Planning out a budget for your Rent-to-Own home is similar to preparing for a standard home purchase with some slight variations. The type of planning necessary for RTO differs in that it's largely more strategic than meeting specific underwriting guidelines. When you sign the lease-purchase agreement, you are setting the stage to create your ideal credit profile or develop a down payment, so your budget planning should reflect this idea. You're budgeting for what you want and how to get it, rather than what you have lined up. Here are some important considerations to get your budgeting on the move:
Planning budget. Having a strategy and sticking with it is key to success when entering a Rent-to-Own agreement. Too many people who aren't successful didn't do the necessary preparatory work before getting started. Many more jump into RTO homes that are outside their budget from the start. The first step in any RTO is figuring out how much money you can put into the home, as well as how much your debt and credit load will allow you to receive in a mortgage at the end of the lease term.
How much you can afford. Many people think that their Rent-to-Own monthly budget should be based on how much they can afford or how much their current rent is. A wiser way to consider your budget is how much you can expect to receive in a mortgage loan at the end of your lease term. Meeting with a loan officer before you start shopping for an RTO home gives you a good perspective on what your options are.
Market potentials. While studying the local market and lending conditions may not seem like a budget concern, they can factor into your Rent-to-Own home in a variety of ways. Understanding which neighborhoods are building value and those that are flat will help you develop an investment and give you an idea of where to appropriately lock in your final sale price. Because Rent-to-Own involves a degree of uncertainty--you enter on the assumption you'll be ready to get a loan in a year or two--studying market predictions on lending conditions is necessary to ensure you're making a smart decision. Currently, interest rates are at a historic low and lending restrictions are loosening, but you need to consider where you'll stand if the lending environment changes.
Down payment, monthly. Rent-to-Own agreements are versatile and can be designed to help you develop whatever component of your financial profile that is preventing you from securing a mortgage loan. Whether that means growing a down payment or rebuilding your credit, you can structure your lease agreement to help you. FHA loan guidelines require a 3.5 percent minimum down payment, so your rent credit (on top of the rent you are paying) should add up to at least that amount. Don't forget to take into consideration closing costs, which often can be added to the mortgage but do add a higher price tag to the final process.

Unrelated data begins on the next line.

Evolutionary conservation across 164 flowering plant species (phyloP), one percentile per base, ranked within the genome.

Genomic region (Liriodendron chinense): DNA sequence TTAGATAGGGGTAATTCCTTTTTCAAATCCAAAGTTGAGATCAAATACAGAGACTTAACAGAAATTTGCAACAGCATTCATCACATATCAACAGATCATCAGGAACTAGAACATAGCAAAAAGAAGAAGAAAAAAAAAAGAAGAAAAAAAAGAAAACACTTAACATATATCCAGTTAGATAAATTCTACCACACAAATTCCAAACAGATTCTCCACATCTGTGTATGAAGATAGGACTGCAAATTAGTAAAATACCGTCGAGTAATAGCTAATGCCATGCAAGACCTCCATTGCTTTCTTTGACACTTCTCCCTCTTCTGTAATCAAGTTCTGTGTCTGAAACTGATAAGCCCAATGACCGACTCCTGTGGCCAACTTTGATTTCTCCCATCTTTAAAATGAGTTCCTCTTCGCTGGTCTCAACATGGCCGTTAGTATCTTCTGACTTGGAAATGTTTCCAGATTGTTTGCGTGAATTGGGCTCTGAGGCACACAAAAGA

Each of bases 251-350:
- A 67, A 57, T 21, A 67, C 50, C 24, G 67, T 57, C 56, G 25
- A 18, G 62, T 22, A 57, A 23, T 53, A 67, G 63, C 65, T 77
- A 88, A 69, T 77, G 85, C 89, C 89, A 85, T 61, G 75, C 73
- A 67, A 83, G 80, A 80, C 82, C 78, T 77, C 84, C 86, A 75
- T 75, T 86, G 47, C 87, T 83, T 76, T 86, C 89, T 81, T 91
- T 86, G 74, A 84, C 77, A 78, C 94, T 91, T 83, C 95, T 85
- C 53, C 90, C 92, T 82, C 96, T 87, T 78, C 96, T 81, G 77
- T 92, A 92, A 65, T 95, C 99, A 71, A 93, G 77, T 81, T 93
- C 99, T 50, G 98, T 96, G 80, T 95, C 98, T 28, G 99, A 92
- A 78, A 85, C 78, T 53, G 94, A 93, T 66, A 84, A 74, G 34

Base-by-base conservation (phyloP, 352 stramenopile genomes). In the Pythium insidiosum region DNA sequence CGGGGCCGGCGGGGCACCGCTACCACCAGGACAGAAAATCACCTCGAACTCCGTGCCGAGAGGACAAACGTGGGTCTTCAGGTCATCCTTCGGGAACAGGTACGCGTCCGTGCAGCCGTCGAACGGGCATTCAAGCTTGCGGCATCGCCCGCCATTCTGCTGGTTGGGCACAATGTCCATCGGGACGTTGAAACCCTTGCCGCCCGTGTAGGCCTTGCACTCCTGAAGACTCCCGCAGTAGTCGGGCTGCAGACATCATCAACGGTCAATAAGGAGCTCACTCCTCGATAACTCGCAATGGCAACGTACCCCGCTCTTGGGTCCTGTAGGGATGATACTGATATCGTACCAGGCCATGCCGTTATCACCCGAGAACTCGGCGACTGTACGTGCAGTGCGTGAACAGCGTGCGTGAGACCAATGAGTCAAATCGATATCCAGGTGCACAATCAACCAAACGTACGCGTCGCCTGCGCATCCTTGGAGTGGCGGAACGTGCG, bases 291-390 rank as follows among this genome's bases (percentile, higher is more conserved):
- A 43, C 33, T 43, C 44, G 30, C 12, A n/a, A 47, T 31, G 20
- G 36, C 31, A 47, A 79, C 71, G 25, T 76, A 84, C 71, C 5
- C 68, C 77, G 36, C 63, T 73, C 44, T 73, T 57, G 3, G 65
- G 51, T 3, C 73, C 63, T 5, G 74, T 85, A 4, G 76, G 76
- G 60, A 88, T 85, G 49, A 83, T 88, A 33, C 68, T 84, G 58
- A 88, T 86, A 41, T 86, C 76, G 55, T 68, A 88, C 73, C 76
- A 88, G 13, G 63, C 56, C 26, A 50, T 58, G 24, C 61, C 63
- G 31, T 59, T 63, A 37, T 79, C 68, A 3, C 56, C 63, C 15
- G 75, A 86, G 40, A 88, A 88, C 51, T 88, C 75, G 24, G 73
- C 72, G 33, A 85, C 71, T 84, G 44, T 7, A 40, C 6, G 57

What you need to get a loan. There are a variety of different loans available to aspiring home buyers. Learning which you qualify for--and which will give you the best rate--is key to Rent-to-Own success. If you think you qualify for a FHA insured loan, here is a quick primer on what you need to know. If not, there are a variety of considerations to take into account when shopping for your loan, outlined here. Keep in mind that one of the most important factors in securing a loan, aside from down payment, is your DTI ratio. This ratio compares your debt load and income in two ratios and plays a major role in the underwriting process. Home buyers often focus on the credit score and neglect the DTI, creating difficulty down the road. Don't forget the DTI!
Budget smart--other issues that may come up. Homeownership is a game of surprises. Make sure when you are budgeting that you aren't pulling your finances too thin, and ensure that you are able to save an emergency fund for when expensive things need to be repaired. Major costs like furnace replacement and roof repair can sneak up on you and budgeting your expenses wisely can make them seem like far less of a hit.
And of course, talk to a pro. Before entering in any Rent-to-Own agreement, speak to the experts. Talk to your loan officer to ensure you are on the path to securing a mortgage before you sign on the dotted line. Consider speaking with a real estate lawyer to ensure your lease-purchase agreement is up to snuff as well.